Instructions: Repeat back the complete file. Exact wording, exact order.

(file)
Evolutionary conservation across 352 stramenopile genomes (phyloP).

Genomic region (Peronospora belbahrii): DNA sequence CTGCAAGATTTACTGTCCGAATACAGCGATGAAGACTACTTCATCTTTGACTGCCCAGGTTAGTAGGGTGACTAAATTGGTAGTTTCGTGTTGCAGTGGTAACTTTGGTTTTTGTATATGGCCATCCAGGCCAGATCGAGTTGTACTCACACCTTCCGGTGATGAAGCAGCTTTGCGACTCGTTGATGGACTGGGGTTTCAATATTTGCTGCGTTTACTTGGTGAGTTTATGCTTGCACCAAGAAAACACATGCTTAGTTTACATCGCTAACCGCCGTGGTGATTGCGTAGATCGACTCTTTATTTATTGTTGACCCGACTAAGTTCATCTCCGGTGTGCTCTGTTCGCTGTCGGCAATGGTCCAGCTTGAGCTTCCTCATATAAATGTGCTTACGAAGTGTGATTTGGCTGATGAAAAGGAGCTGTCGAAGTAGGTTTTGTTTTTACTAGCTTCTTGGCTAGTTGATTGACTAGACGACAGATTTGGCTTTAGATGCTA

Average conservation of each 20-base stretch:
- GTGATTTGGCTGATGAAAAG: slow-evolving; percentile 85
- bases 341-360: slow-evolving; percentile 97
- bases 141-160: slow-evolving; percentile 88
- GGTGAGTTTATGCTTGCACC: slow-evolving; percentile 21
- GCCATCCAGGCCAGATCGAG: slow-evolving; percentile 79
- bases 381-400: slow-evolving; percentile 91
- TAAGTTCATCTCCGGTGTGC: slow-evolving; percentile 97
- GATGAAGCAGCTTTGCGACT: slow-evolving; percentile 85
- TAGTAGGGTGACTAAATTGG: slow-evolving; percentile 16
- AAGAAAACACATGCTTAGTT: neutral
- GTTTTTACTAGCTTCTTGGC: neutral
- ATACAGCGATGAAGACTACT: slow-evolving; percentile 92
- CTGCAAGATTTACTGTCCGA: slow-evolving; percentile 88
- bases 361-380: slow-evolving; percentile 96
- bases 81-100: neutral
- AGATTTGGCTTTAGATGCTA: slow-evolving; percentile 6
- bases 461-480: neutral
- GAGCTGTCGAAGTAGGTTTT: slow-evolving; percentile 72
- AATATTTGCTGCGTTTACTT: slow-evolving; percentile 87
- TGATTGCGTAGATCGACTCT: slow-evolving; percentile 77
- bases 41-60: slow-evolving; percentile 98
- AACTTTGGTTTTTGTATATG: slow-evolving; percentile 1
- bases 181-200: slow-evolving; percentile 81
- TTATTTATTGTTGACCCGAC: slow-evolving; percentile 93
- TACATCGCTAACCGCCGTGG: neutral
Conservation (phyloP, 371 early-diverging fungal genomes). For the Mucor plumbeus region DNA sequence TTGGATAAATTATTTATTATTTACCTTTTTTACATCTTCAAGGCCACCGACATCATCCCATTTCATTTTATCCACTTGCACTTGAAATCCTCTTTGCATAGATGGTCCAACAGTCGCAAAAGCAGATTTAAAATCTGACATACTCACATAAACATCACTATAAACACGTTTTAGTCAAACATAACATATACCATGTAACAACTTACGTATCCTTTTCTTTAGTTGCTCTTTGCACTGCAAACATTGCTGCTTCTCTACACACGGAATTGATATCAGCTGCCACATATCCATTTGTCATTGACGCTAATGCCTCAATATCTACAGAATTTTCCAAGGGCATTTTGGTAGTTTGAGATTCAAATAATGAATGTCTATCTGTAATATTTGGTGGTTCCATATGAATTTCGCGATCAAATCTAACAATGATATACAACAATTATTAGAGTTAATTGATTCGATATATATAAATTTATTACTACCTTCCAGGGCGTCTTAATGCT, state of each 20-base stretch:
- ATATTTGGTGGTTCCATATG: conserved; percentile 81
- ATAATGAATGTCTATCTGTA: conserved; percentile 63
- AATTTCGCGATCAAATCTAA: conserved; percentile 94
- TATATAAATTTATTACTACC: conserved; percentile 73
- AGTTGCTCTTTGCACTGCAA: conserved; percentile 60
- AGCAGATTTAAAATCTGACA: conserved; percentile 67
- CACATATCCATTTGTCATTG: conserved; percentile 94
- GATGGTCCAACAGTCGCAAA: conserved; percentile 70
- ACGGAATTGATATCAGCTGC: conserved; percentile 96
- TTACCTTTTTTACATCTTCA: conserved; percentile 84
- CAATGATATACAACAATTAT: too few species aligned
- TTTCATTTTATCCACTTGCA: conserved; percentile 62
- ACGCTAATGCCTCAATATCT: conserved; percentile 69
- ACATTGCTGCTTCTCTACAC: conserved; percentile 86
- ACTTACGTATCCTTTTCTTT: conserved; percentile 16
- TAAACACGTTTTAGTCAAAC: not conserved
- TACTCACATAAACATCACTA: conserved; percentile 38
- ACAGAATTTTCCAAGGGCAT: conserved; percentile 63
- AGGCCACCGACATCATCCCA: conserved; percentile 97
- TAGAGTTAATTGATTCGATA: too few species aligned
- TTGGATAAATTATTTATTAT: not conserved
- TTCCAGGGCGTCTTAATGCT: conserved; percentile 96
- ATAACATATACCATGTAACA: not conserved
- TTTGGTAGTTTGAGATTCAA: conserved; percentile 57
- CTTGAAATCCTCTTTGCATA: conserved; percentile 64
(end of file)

Evolutionary conservation across 352 stramenopile genomes (phyloP).

Genomic region (Peronospora belbahrii): DNA sequence CTGCAAGATTTACTGTCCGAATACAGCGATGAAGACTACTTCATCTTTGACTGCCCAGGTTAGTAGGGTGACTAAATTGGTAGTTTCGTGTTGCAGTGGTAACTTTGGTTTTTGTATATGGCCATCCAGGCCAGATCGAGTTGTACTCACACCTTCCGGTGATGAAGCAGCTTTGCGACTCGTTGATGGACTGGGGTTTCAATATTTGCTGCGTTTACTTGGTGAGTTTATGCTTGCACCAAGAAAACACATGCTTAGTTTACATCGCTAACCGCCGTGGTGATTGCGTAGATCGACTCTTTATTTATTGTTGACCCGACTAAGTTCATCTCCGGTGTGCTCTGTTCGCTGTCGGCAATGGTCCAGCTTGAGCTTCCTCATATAAATGTGCTTACGAAGTGTGATTTGGCTGATGAAAAGGAGCTGTCGAAGTAGGTTTTGTTTTTACTAGCTTCTTGGCTAGTTGATTGACTAGACGACAGATTTGGCTTTAGATGCTA

Average conservation of each 20-base stretch:
- GTGATTTGGCTGATGAAAAG: slow-evolving; percentile 85
- bases 341-360: slow-evolving; percentile 97
- bases 141-160: slow-evolving; percentile 88
- GGTGAGTTTATGCTTGCACC: slow-evolving; percentile 21
- GCCATCCAGGCCAGATCGAG: slow-evolving; percentile 79
- bases 381-400: slow-evolving; percentile 91
- TAAGTTCATCTCCGGTGTGC: slow-evolving; percentile 97
- GATGAAGCAGCTTTGCGACT: slow-evolving; percentile 85
- TAGTAGGGTGACTAAATTGG: slow-evolving; percentile 16
- AAGAAAACACATGCTTAGTT: neutral
- GTTTTTACTAGCTTCTTGGC: neutral
- ATACAGCGATGAAGACTACT: slow-evolving; percentile 92
- CTGCAAGATTTACTGTCCGA: slow-evolving; percentile 88
- bases 361-380: slow-evolving; percentile 96
- bases 81-100: neutral
- AGATTTGGCTTTAGATGCTA: slow-evolving; percentile 6
- bases 461-480: neutral
- GAGCTGTCGAAGTAGGTTTT: slow-evolving; percentile 72
- AATATTTGCTGCGTTTACTT: slow-evolving; percentile 87
- TGATTGCGTAGATCGACTCT: slow-evolving; percentile 77
- bases 41-60: slow-evolving; percentile 98
- AACTTTGGTTTTTGTATATG: slow-evolving; percentile 1
- bases 181-200: slow-evolving; percentile 81
- TTATTTATTGTTGACCCGAC: slow-evolving; percentile 93
- TACATCGCTAACCGCCGTGG: neutral
Conservation (phyloP, 371 early-diverging fungal genomes). For the Mucor plumbeus region DNA sequence TTGGATAAATTATTTATTATTTACCTTTTTTACATCTTCAAGGCCACCGACATCATCCCATTTCATTTTATCCACTTGCACTTGAAATCCTCTTTGCATAGATGGTCCAACAGTCGCAAAAGCAGATTTAAAATCTGACATACTCACATAAACATCACTATAAACACGTTTTAGTCAAACATAACATATACCATGTAACAACTTACGTATCCTTTTCTTTAGTTGCTCTTTGCACTGCAAACATTGCTGCTTCTCTACACACGGAATTGATATCAGCTGCCACATATCCATTTGTCATTGACGCTAATGCCTCAATATCTACAGAATTTTCCAAGGGCATTTTGGTAGTTTGAGATTCAAATAATGAATGTCTATCTGTAATATTTGGTGGTTCCATATGAATTTCGCGATCAAATCTAACAATGATATACAACAATTATTAGAGTTAATTGATTCGATATATATAAATTTATTACTACCTTCCAGGGCGTCTTAATGCT, state of each 20-base stretch:
- ATATTTGGTGGTTCCATATG: conserved; percentile 81
- ATAATGAATGTCTATCTGTA: conserved; percentile 63
- AATTTCGCGATCAAATCTAA: conserved; percentile 94
- TATATAAATTTATTACTACC: conserved; percentile 73
- AGTTGCTCTTTGCACTGCAA: conserved; percentile 60
- AGCAGATTTAAAATCTGACA: conserved; percentile 67
- CACATATCCATTTGTCATTG: conserved; percentile 94
- GATGGTCCAACAGTCGCAAA: conserved; percentile 70
- ACGGAATTGATATCAGCTGC: conserved; percentile 96
- TTACCTTTTTTACATCTTCA: conserved; percentile 84
- CAATGATATACAACAATTAT: too few species aligned
- TTTCATTTTATCCACTTGCA: conserved; percentile 62
- ACGCTAATGCCTCAATATCT: conserved; percentile 69
- ACATTGCTGCTTCTCTACAC: conserved; percentile 86
- ACTTACGTATCCTTTTCTTT: conserved; percentile 16
- TAAACACGTTTTAGTCAAAC: not conserved
- TACTCACATAAACATCACTA: conserved; percentile 38
- ACAGAATTTTCCAAGGGCAT: conserved; percentile 63
- AGGCCACCGACATCATCCCA: conserved; percentile 97
- TAGAGTTAATTGATTCGATA: too few species aligned
- TTGGATAAATTATTTATTAT: not conserved
- TTCCAGGGCGTCTTAATGCT: conserved; percentile 96
- ATAACATATACCATGTAACA: not conserved
- TTTGGTAGTTTGAGATTCAA: conserved; percentile 57
- CTTGAAATCCTCTTTGCATA: conserved; percentile 64